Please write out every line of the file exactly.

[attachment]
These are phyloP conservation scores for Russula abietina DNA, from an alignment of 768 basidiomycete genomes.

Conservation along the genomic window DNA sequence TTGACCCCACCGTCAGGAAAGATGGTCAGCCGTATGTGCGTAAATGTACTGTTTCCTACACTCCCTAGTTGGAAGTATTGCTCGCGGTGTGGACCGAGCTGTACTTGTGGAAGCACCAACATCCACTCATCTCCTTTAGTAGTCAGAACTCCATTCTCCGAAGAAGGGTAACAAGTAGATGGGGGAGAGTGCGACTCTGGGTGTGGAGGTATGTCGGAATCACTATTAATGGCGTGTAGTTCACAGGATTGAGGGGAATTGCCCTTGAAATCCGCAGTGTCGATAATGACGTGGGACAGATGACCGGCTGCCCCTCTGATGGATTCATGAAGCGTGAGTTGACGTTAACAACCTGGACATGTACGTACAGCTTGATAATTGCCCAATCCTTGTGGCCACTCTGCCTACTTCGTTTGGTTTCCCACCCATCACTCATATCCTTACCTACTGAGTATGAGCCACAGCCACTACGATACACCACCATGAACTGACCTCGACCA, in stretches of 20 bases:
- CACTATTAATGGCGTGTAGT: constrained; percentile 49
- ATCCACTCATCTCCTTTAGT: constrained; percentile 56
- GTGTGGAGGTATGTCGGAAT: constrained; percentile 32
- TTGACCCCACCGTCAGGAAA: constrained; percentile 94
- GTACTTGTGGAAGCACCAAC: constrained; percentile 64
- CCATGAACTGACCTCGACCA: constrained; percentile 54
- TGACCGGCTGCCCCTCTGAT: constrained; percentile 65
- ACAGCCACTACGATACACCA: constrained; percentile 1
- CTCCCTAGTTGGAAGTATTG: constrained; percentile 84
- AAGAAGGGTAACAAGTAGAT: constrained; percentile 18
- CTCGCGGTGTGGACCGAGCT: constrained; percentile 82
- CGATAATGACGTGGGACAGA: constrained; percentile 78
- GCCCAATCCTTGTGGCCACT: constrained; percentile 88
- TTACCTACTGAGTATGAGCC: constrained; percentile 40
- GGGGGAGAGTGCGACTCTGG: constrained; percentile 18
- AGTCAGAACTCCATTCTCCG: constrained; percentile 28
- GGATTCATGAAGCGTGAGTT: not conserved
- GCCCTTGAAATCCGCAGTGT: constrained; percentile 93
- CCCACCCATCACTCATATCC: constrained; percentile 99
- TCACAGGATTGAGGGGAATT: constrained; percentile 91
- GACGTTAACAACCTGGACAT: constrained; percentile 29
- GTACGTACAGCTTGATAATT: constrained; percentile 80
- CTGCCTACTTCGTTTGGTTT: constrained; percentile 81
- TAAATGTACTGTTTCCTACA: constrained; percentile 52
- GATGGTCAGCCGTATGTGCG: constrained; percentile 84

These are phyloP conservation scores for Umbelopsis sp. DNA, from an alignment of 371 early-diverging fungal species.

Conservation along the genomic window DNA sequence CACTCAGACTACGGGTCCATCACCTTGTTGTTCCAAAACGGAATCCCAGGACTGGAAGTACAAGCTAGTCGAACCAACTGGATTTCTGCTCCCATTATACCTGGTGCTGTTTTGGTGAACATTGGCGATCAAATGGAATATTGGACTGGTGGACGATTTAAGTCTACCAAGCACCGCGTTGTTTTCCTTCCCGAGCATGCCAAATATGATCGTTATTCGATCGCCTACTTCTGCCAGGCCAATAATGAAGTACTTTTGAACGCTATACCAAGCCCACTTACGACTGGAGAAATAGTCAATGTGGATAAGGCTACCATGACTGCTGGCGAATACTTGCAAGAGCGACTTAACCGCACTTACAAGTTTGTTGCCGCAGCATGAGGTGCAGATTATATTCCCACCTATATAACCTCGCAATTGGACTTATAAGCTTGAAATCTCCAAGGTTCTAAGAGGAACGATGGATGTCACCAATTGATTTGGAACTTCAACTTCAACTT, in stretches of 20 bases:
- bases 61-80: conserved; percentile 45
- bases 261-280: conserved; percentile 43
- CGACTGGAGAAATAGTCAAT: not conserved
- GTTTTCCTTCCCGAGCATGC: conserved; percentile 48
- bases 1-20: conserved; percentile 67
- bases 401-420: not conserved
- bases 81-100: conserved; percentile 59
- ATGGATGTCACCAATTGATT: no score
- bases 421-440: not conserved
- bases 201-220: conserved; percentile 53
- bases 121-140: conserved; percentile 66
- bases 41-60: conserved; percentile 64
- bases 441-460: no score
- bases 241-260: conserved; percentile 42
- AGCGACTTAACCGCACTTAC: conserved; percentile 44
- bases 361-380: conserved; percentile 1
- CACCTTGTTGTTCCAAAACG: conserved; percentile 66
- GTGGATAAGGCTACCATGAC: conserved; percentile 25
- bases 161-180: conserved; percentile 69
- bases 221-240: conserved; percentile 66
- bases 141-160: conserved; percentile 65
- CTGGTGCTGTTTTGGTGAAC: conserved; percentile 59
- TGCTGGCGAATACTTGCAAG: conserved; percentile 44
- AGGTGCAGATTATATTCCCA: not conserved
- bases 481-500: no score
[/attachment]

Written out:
These are phyloP conservation scores for Russula abietina DNA, from an alignment of 768 basidiomycete genomes.

Conservation along the genomic window DNA sequence TTGACCCCACCGTCAGGAAAGATGGTCAGCCGTATGTGCGTAAATGTACTGTTTCCTACACTCCCTAGTTGGAAGTATTGCTCGCGGTGTGGACCGAGCTGTACTTGTGGAAGCACCAACATCCACTCATCTCCTTTAGTAGTCAGAACTCCATTCTCCGAAGAAGGGTAACAAGTAGATGGGGGAGAGTGCGACTCTGGGTGTGGAGGTATGTCGGAATCACTATTAATGGCGTGTAGTTCACAGGATTGAGGGGAATTGCCCTTGAAATCCGCAGTGTCGATAATGACGTGGGACAGATGACCGGCTGCCCCTCTGATGGATTCATGAAGCGTGAGTTGACGTTAACAACCTGGACATGTACGTACAGCTTGATAATTGCCCAATCCTTGTGGCCACTCTGCCTACTTCGTTTGGTTTCCCACCCATCACTCATATCCTTACCTACTGAGTATGAGCCACAGCCACTACGATACACCACCATGAACTGACCTCGACCA, in stretches of 20 bases:
- CACTATTAATGGCGTGTAGT: constrained; percentile 49
- ATCCACTCATCTCCTTTAGT: constrained; percentile 56
- GTGTGGAGGTATGTCGGAAT: constrained; percentile 32
- TTGACCCCACCGTCAGGAAA: constrained; percentile 94
- GTACTTGTGGAAGCACCAAC: constrained; percentile 64
- CCATGAACTGACCTCGACCA: constrained; percentile 54
- TGACCGGCTGCCCCTCTGAT: constrained; percentile 65
- ACAGCCACTACGATACACCA: constrained; percentile 1
- CTCCCTAGTTGGAAGTATTG: constrained; percentile 84
- AAGAAGGGTAACAAGTAGAT: constrained; percentile 18
- CTCGCGGTGTGGACCGAGCT: constrained; percentile 82
- CGATAATGACGTGGGACAGA: constrained; percentile 78
- GCCCAATCCTTGTGGCCACT: constrained; percentile 88
- TTACCTACTGAGTATGAGCC: constrained; percentile 40
- GGGGGAGAGTGCGACTCTGG: constrained; percentile 18
- AGTCAGAACTCCATTCTCCG: constrained; percentile 28
- GGATTCATGAAGCGTGAGTT: not conserved
- GCCCTTGAAATCCGCAGTGT: constrained; percentile 93
- CCCACCCATCACTCATATCC: constrained; percentile 99
- TCACAGGATTGAGGGGAATT: constrained; percentile 91
- GACGTTAACAACCTGGACAT: constrained; percentile 29
- GTACGTACAGCTTGATAATT: constrained; percentile 80
- CTGCCTACTTCGTTTGGTTT: constrained; percentile 81
- TAAATGTACTGTTTCCTACA: constrained; percentile 52
- GATGGTCAGCCGTATGTGCG: constrained; percentile 84

These are phyloP conservation scores for Umbelopsis sp. DNA, from an alignment of 371 early-diverging fungal species.

Conservation along the genomic window DNA sequence CACTCAGACTACGGGTCCATCACCTTGTTGTTCCAAAACGGAATCCCAGGACTGGAAGTACAAGCTAGTCGAACCAACTGGATTTCTGCTCCCATTATACCTGGTGCTGTTTTGGTGAACATTGGCGATCAAATGGAATATTGGACTGGTGGACGATTTAAGTCTACCAAGCACCGCGTTGTTTTCCTTCCCGAGCATGCCAAATATGATCGTTATTCGATCGCCTACTTCTGCCAGGCCAATAATGAAGTACTTTTGAACGCTATACCAAGCCCACTTACGACTGGAGAAATAGTCAATGTGGATAAGGCTACCATGACTGCTGGCGAATACTTGCAAGAGCGACTTAACCGCACTTACAAGTTTGTTGCCGCAGCATGAGGTGCAGATTATATTCCCACCTATATAACCTCGCAATTGGACTTATAAGCTTGAAATCTCCAAGGTTCTAAGAGGAACGATGGATGTCACCAATTGATTTGGAACTTCAACTTCAACTT, in stretches of 20 bases:
- bases 61-80: conserved; percentile 45
- bases 261-280: conserved; percentile 43
- CGACTGGAGAAATAGTCAAT: not conserved
- GTTTTCCTTCCCGAGCATGC: conserved; percentile 48
- bases 1-20: conserved; percentile 67
- bases 401-420: not conserved
- bases 81-100: conserved; percentile 59
- ATGGATGTCACCAATTGATT: no score
- bases 421-440: not conserved
- bases 201-220: conserved; percentile 53
- bases 121-140: conserved; percentile 66
- bases 41-60: conserved; percentile 64
- bases 441-460: no score
- bases 241-260: conserved; percentile 42
- AGCGACTTAACCGCACTTAC: conserved; percentile 44
- bases 361-380: conserved; percentile 1
- CACCTTGTTGTTCCAAAACG: conserved; percentile 66
- GTGGATAAGGCTACCATGAC: conserved; percentile 25
- bases 161-180: conserved; percentile 69
- bases 221-240: conserved; percentile 66
- bases 141-160: conserved; percentile 65
- CTGGTGCTGTTTTGGTGAAC: conserved; percentile 59
- TGCTGGCGAATACTTGCAAG: conserved; percentile 44
- AGGTGCAGATTATATTCCCA: not conserved
- bases 481-500: no score